That's unlikely. "I understand that people feel the bundle is too big," says FX Networks CEO John Landgraf. "But a la carte doesn't make any sense. Consumers think they would pay less, but everything would have to get so much more expensive when it was de-packaged that you wouldn't end up paying less; you'd just end up having [fewer channels]."

Will premium channels ever be available outside of cable?

Premium channels like HBO, Showtime and Starz cost around $15 each (though they can be purchased at a discount when bundled), but you must subscribe to a basic-cable or satellite package to even get those options. To avoid that charge, you could appropriate off someone else's HBO Go password (HBO usually looks the other way). But a legit premium channel offered away from cable or satellite could happen. On Sept. 17, Moonves told investors that CBS-owned Showtime might eventually be sold as an online offering. "There are ways of going direct to consumer in different packages," he said. "Maybe we make it easier for consumers to get Showtime without a lot of the other stuff." AT&T also made headlines last week when it announced a limited-time one-year offer for a $39-a-month bundle that included broadband Internet, HBO and Amazon Prime.

Will cable TV eventually be available on the Internet?

Several companies are cutting deals to make a subscription-based TV service on the Web a reality. Dish Network recently secured rights to Scripps Networks Interactive programming (including HGTV, Food Network and Travel Channel), as well as Disney Channel, ESPN and others, for an Internet TV service. Sony is developing a cloud-based TV service, signing a deal with Viacom for rights to carry 22 channels (including MTV, Comedy Central and Nickelodeon). Apple, Google and Intel are also believed to be interested in launching their own services. Viacom CEO Philippe Dauman calls it "a new era for television."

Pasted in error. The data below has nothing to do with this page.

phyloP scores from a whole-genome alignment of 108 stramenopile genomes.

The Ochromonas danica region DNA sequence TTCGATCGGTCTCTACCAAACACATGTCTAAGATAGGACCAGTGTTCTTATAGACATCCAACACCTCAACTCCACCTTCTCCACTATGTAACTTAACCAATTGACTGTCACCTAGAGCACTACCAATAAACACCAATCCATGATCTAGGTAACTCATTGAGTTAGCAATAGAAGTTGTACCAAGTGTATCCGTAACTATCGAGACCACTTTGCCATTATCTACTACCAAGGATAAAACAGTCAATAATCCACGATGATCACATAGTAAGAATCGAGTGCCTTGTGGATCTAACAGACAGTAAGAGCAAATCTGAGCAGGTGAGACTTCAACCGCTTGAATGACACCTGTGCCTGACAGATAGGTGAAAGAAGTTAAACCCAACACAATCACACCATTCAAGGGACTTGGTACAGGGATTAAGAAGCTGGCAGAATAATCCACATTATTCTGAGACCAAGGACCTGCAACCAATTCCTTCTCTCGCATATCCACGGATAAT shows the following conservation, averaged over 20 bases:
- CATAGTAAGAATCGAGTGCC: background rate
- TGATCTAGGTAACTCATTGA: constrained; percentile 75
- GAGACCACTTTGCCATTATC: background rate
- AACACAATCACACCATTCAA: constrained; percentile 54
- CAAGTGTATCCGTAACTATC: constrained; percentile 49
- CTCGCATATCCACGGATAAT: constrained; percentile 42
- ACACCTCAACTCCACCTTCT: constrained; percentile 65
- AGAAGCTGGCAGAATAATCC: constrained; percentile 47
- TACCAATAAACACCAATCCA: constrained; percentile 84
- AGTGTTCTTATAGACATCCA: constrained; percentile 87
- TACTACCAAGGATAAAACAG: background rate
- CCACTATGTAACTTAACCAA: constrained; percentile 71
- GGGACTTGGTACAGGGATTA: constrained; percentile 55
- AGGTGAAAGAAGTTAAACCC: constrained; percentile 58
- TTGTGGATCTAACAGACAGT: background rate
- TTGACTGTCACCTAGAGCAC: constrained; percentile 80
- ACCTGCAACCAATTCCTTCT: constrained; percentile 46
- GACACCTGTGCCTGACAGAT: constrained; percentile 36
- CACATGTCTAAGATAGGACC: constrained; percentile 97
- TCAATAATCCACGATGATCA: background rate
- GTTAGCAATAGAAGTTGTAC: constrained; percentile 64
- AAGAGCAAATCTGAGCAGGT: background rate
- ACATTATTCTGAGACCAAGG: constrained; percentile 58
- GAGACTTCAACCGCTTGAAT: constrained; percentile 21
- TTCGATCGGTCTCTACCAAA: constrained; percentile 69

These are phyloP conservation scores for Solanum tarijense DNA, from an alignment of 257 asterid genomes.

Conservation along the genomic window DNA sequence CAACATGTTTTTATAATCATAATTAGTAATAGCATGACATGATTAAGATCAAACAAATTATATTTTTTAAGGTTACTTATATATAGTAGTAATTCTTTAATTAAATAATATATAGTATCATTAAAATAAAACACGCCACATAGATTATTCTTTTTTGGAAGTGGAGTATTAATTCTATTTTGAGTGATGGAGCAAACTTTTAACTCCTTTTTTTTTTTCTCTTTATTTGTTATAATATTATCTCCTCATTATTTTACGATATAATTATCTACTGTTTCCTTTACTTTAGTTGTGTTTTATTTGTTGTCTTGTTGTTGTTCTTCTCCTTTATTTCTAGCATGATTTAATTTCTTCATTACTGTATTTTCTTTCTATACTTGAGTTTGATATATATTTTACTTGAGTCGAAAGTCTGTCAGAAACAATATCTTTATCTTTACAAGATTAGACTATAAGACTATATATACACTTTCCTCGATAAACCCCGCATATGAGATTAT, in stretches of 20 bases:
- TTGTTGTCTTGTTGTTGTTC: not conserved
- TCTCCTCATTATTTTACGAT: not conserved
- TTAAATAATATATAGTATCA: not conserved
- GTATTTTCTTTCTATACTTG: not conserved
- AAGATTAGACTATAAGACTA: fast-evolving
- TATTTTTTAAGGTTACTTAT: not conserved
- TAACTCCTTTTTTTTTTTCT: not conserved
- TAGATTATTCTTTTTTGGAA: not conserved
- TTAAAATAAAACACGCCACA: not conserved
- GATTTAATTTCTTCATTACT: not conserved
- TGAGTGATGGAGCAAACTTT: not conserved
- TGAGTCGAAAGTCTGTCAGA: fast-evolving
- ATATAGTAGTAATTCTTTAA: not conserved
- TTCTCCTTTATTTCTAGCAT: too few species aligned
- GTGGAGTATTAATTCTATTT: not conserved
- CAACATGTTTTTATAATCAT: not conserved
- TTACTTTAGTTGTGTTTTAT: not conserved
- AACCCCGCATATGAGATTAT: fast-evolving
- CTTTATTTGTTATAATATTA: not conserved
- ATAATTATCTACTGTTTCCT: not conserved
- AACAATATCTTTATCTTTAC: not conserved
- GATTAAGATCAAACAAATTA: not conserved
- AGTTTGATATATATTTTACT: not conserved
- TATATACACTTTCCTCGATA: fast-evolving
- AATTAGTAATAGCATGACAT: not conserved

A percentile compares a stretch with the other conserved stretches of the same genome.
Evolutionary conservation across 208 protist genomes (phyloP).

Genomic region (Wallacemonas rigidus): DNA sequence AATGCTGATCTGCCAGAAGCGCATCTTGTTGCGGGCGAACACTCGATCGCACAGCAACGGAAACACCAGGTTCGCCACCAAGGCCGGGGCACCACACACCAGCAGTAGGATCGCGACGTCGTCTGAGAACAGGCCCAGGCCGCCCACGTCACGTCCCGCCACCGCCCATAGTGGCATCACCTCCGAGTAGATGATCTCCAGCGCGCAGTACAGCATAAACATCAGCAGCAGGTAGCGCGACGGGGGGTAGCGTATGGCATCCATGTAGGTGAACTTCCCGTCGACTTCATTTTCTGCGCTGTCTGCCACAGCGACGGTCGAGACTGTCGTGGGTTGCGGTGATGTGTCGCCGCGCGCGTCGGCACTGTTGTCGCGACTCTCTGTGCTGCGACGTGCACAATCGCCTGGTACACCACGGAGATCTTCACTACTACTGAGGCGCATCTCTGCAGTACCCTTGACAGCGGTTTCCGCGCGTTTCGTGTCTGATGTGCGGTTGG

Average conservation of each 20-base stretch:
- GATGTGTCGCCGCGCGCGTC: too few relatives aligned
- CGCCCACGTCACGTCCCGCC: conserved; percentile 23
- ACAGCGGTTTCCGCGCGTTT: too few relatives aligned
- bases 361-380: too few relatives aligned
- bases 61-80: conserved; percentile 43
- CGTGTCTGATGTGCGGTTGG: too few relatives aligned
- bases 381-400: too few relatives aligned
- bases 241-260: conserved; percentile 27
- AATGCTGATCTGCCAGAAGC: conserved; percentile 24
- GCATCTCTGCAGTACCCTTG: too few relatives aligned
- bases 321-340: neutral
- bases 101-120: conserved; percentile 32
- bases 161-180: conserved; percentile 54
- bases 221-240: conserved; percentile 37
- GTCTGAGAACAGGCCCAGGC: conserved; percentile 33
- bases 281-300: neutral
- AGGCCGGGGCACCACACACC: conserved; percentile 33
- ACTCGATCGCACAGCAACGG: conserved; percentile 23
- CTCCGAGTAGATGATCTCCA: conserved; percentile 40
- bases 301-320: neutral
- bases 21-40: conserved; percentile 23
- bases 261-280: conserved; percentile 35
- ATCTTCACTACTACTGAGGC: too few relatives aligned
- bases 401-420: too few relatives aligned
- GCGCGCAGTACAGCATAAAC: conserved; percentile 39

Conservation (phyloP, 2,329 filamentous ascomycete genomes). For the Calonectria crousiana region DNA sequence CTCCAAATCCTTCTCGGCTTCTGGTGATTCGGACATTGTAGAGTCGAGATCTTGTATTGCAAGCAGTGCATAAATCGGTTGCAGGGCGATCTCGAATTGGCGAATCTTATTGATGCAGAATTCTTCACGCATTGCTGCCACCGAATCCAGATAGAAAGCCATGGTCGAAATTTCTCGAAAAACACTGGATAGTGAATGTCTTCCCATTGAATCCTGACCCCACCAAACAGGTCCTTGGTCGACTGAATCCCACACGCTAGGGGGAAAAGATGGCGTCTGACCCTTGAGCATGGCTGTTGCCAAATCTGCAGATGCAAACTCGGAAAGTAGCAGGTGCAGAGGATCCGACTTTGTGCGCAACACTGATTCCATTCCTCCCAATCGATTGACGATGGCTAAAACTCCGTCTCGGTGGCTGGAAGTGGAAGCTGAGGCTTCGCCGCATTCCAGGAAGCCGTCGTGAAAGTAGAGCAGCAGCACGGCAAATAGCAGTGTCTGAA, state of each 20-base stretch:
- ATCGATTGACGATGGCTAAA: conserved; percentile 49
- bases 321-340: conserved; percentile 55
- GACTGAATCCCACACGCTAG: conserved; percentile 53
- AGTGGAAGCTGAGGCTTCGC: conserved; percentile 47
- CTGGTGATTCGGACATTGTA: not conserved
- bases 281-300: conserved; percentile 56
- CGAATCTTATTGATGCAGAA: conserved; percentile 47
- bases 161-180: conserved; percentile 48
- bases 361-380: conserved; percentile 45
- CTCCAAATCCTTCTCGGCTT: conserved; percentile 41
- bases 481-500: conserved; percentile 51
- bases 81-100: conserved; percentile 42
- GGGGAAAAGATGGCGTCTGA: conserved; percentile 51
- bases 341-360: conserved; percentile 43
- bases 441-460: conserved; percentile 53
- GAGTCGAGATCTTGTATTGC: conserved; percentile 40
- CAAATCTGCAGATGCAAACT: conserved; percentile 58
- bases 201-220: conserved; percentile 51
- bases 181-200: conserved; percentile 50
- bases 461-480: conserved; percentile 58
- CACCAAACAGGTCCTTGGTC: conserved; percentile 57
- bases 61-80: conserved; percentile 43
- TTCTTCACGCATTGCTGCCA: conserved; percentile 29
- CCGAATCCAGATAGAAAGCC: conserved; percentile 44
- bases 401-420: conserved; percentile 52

Will cord-cutting become the norm?

Services like the aforementioned could attract younger viewers, including those who have quit cable or satellite and others who never subscribed to begin with. But NCTA's Dietz says there's no evidence yet of widespread cord-cutting. "The cable-video subscription business has declined," he says, "but most of those customers have moved to satellite or one of the telco providers. Cable is trying to respond and keep their customers satisfied by offering more ways that they can watch on different devices in and out of the home." Landgraf notes that the current model is tied to households, yet the younger generation doesn't watch TV that way. "The industry has to come up with different models, ones that are more portable and more tied to your user identification rather than your home address."

Why does the equipment cost so much?

Multiple cable boxes and remotes (as much as $12 a month for each set), protection plans (around $8) and even access to high definition channels or a DVR (sometimes $10) combine to make your monthly bill even higher. Landgraf points out that the cable, satellite and telco companies must rely on complicated technology and, in some cases, old infrastructure to deliver TV to homes. "People feel that, with [streaming services like] Netflix, they're only buying the programming," he says. "With cable, people think they're paying too much for programming, but what they're paying for is inefficient technology that is necessary at the moment to deliver the level of quality they want. The technology will improve, and it will get cheaper."